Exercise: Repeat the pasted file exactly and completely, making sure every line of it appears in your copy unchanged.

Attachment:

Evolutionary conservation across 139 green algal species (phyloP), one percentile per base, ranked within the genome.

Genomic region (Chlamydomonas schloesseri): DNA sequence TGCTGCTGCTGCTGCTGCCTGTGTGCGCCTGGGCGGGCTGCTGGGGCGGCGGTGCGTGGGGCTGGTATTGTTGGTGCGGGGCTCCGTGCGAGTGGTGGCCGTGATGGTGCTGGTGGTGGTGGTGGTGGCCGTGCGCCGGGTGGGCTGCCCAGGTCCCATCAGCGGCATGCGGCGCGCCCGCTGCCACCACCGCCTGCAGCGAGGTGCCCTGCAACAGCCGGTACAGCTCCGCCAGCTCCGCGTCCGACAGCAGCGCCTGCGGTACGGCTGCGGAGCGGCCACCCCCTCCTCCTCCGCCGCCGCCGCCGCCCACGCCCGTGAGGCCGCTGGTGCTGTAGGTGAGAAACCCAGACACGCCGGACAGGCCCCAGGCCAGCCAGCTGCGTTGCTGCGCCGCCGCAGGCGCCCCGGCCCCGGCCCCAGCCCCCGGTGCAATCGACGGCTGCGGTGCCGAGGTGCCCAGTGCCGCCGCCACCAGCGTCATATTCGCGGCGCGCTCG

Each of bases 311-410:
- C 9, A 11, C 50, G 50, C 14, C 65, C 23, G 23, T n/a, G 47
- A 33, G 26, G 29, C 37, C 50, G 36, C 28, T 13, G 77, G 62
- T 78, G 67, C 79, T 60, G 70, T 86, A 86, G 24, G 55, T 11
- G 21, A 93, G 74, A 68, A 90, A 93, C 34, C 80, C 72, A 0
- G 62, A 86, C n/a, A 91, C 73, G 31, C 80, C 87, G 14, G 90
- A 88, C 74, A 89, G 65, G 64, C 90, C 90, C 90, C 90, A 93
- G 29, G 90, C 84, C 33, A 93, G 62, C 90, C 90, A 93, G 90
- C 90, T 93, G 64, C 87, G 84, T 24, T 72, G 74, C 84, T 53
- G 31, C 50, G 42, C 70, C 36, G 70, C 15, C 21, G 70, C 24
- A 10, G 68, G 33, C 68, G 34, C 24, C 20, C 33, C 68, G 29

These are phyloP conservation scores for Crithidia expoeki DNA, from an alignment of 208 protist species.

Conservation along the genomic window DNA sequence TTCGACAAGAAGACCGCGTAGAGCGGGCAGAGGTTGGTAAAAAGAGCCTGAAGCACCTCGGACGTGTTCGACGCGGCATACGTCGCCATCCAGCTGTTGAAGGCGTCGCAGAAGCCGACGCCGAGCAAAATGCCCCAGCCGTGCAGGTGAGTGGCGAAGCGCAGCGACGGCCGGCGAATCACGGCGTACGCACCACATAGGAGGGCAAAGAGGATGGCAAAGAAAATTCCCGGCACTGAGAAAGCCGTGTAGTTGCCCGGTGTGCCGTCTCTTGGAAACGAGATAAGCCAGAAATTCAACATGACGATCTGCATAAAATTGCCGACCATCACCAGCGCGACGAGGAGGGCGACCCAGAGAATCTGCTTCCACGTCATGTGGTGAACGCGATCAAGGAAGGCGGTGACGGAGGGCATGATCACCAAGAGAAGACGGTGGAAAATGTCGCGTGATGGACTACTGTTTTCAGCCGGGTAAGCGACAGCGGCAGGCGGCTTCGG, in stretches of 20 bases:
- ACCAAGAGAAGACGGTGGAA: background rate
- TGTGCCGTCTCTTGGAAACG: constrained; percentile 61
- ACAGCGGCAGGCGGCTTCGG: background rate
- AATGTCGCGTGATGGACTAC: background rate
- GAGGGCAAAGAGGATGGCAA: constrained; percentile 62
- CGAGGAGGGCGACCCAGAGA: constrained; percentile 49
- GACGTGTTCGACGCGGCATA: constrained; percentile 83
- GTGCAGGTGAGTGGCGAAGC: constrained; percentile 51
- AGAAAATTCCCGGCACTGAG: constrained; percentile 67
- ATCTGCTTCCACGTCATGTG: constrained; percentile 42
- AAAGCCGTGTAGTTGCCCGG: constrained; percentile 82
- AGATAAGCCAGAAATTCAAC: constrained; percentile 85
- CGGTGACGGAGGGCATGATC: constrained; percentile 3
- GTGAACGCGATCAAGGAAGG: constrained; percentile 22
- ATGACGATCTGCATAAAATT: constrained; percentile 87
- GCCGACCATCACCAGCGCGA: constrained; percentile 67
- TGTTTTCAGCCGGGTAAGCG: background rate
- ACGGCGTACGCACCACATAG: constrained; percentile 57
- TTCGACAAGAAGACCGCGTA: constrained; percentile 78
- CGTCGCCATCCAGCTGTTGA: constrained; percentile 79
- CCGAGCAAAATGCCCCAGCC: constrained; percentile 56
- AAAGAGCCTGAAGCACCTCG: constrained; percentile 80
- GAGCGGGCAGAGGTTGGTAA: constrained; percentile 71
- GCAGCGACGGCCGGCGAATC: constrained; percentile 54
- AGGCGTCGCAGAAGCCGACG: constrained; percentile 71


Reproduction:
Evolutionary conservation across 139 green algal species (phyloP), one percentile per base, ranked within the genome.

Genomic region (Chlamydomonas schloesseri): DNA sequence TGCTGCTGCTGCTGCTGCCTGTGTGCGCCTGGGCGGGCTGCTGGGGCGGCGGTGCGTGGGGCTGGTATTGTTGGTGCGGGGCTCCGTGCGAGTGGTGGCCGTGATGGTGCTGGTGGTGGTGGTGGTGGCCGTGCGCCGGGTGGGCTGCCCAGGTCCCATCAGCGGCATGCGGCGCGCCCGCTGCCACCACCGCCTGCAGCGAGGTGCCCTGCAACAGCCGGTACAGCTCCGCCAGCTCCGCGTCCGACAGCAGCGCCTGCGGTACGGCTGCGGAGCGGCCACCCCCTCCTCCTCCGCCGCCGCCGCCGCCCACGCCCGTGAGGCCGCTGGTGCTGTAGGTGAGAAACCCAGACACGCCGGACAGGCCCCAGGCCAGCCAGCTGCGTTGCTGCGCCGCCGCAGGCGCCCCGGCCCCGGCCCCAGCCCCCGGTGCAATCGACGGCTGCGGTGCCGAGGTGCCCAGTGCCGCCGCCACCAGCGTCATATTCGCGGCGCGCTCG

Each of bases 311-410:
- C 9, A 11, C 50, G 50, C 14, C 65, C 23, G 23, T n/a, G 47
- A 33, G 26, G 29, C 37, C 50, G 36, C 28, T 13, G 77, G 62
- T 78, G 67, C 79, T 60, G 70, T 86, A 86, G 24, G 55, T 11
- G 21, A 93, G 74, A 68, A 90, A 93, C 34, C 80, C 72, A 0
- G 62, A 86, C n/a, A 91, C 73, G 31, C 80, C 87, G 14, G 90
- A 88, C 74, A 89, G 65, G 64, C 90, C 90, C 90, C 90, A 93
- G 29, G 90, C 84, C 33, A 93, G 62, C 90, C 90, A 93, G 90
- C 90, T 93, G 64, C 87, G 84, T 24, T 72, G 74, C 84, T 53
- G 31, C 50, G 42, C 70, C 36, G 70, C 15, C 21, G 70, C 24
- A 10, G 68, G 33, C 68, G 34, C 24, C 20, C 33, C 68, G 29

These are phyloP conservation scores for Crithidia expoeki DNA, from an alignment of 208 protist species.

Conservation along the genomic window DNA sequence TTCGACAAGAAGACCGCGTAGAGCGGGCAGAGGTTGGTAAAAAGAGCCTGAAGCACCTCGGACGTGTTCGACGCGGCATACGTCGCCATCCAGCTGTTGAAGGCGTCGCAGAAGCCGACGCCGAGCAAAATGCCCCAGCCGTGCAGGTGAGTGGCGAAGCGCAGCGACGGCCGGCGAATCACGGCGTACGCACCACATAGGAGGGCAAAGAGGATGGCAAAGAAAATTCCCGGCACTGAGAAAGCCGTGTAGTTGCCCGGTGTGCCGTCTCTTGGAAACGAGATAAGCCAGAAATTCAACATGACGATCTGCATAAAATTGCCGACCATCACCAGCGCGACGAGGAGGGCGACCCAGAGAATCTGCTTCCACGTCATGTGGTGAACGCGATCAAGGAAGGCGGTGACGGAGGGCATGATCACCAAGAGAAGACGGTGGAAAATGTCGCGTGATGGACTACTGTTTTCAGCCGGGTAAGCGACAGCGGCAGGCGGCTTCGG, in stretches of 20 bases:
- ACCAAGAGAAGACGGTGGAA: background rate
- TGTGCCGTCTCTTGGAAACG: constrained; percentile 61
- ACAGCGGCAGGCGGCTTCGG: background rate
- AATGTCGCGTGATGGACTAC: background rate
- GAGGGCAAAGAGGATGGCAA: constrained; percentile 62
- CGAGGAGGGCGACCCAGAGA: constrained; percentile 49
- GACGTGTTCGACGCGGCATA: constrained; percentile 83
- GTGCAGGTGAGTGGCGAAGC: constrained; percentile 51
- AGAAAATTCCCGGCACTGAG: constrained; percentile 67
- ATCTGCTTCCACGTCATGTG: constrained; percentile 42
- AAAGCCGTGTAGTTGCCCGG: constrained; percentile 82
- AGATAAGCCAGAAATTCAAC: constrained; percentile 85
- CGGTGACGGAGGGCATGATC: constrained; percentile 3
- GTGAACGCGATCAAGGAAGG: constrained; percentile 22
- ATGACGATCTGCATAAAATT: constrained; percentile 87
- GCCGACCATCACCAGCGCGA: constrained; percentile 67
- TGTTTTCAGCCGGGTAAGCG: background rate
- ACGGCGTACGCACCACATAG: constrained; percentile 57
- TTCGACAAGAAGACCGCGTA: constrained; percentile 78
- CGTCGCCATCCAGCTGTTGA: constrained; percentile 79
- CCGAGCAAAATGCCCCAGCC: constrained; percentile 56
- AAAGAGCCTGAAGCACCTCG: constrained; percentile 80
- GAGCGGGCAGAGGTTGGTAA: constrained; percentile 71
- GCAGCGACGGCCGGCGAATC: constrained; percentile 54
- AGGCGTCGCAGAAGCCGACG: constrained; percentile 71